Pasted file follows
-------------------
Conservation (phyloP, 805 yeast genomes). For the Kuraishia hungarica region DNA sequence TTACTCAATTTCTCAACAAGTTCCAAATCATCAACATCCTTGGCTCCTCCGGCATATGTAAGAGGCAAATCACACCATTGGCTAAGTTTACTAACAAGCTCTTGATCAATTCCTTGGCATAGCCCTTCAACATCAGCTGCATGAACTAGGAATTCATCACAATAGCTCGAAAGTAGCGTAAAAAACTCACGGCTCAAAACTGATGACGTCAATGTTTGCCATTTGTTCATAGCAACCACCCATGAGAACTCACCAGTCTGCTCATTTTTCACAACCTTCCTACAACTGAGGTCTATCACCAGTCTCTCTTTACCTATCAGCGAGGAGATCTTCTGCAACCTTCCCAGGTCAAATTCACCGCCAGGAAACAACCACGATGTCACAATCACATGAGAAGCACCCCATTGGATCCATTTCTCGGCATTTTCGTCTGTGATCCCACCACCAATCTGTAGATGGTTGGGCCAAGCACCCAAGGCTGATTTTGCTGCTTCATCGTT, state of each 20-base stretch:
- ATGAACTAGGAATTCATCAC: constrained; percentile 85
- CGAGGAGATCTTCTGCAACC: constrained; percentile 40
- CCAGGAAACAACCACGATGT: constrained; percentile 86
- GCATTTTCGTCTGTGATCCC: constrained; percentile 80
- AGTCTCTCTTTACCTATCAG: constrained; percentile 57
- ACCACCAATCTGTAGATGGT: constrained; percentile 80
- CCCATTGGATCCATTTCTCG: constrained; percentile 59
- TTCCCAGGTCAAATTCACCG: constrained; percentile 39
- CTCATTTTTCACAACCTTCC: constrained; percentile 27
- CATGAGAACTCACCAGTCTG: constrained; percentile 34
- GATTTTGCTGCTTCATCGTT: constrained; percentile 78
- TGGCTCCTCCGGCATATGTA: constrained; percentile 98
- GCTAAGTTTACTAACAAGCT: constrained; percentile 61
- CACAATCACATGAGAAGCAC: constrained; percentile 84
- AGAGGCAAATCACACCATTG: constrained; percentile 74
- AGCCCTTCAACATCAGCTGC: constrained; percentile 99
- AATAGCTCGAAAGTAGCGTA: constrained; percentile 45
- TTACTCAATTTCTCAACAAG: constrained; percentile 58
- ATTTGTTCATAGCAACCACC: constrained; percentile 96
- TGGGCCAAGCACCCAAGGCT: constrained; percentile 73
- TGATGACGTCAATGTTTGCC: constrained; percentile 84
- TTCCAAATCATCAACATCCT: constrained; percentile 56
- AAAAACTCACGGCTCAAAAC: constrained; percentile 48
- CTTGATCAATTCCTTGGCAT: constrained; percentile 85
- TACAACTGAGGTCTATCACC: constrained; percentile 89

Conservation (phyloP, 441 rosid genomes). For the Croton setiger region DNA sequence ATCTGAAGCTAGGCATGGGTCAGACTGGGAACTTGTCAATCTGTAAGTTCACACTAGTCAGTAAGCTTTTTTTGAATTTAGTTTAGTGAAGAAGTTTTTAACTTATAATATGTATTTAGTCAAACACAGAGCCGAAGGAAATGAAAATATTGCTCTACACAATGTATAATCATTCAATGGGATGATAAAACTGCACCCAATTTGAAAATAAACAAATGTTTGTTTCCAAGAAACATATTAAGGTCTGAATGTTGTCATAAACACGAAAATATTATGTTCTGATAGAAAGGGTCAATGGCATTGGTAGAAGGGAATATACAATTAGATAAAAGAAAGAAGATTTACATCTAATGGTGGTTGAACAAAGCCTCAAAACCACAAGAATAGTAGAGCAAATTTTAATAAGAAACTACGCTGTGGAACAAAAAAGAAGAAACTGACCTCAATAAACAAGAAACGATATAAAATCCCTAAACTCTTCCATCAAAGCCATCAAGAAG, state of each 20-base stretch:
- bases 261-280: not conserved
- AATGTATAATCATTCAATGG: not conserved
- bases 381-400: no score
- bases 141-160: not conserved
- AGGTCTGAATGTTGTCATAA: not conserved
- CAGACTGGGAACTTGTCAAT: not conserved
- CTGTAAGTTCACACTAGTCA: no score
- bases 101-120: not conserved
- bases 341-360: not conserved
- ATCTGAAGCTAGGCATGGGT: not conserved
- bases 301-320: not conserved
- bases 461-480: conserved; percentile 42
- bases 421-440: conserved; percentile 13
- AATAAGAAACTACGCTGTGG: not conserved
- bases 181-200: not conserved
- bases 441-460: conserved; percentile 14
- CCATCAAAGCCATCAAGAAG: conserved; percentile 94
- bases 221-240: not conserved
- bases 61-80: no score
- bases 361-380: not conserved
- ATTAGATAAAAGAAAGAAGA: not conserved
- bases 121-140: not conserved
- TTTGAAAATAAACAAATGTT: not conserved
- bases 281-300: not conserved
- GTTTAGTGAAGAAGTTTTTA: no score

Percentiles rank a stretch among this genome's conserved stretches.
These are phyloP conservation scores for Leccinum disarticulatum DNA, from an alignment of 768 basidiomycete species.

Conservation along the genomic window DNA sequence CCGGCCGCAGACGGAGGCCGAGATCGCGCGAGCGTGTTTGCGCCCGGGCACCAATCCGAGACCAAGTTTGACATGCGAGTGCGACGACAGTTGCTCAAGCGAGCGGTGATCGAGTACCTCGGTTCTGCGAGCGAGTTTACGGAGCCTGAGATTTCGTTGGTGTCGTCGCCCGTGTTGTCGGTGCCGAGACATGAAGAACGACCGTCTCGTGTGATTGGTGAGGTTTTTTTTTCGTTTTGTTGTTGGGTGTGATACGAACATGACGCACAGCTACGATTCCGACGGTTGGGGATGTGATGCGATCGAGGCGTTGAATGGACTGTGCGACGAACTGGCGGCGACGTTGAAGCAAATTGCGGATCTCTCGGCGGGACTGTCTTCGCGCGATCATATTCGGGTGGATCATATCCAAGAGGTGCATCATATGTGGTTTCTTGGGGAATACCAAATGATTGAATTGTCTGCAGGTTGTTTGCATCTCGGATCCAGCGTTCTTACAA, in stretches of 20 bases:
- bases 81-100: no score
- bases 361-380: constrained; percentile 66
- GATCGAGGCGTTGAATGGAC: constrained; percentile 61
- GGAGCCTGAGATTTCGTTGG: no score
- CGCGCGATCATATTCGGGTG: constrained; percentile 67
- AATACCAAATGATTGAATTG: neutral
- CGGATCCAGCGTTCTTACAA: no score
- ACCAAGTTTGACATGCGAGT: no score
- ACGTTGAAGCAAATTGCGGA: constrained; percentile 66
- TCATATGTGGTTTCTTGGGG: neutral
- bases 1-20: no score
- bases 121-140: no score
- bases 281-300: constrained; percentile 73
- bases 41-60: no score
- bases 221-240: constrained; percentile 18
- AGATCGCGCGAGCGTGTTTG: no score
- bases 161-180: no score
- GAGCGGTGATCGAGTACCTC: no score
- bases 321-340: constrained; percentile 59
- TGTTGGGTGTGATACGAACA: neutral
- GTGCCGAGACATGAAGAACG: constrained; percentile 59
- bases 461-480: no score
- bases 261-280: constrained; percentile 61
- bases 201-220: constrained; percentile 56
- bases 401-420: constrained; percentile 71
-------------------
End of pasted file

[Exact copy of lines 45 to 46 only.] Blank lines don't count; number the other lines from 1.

- bases 221-240: not conserved
- bases 61-80: no score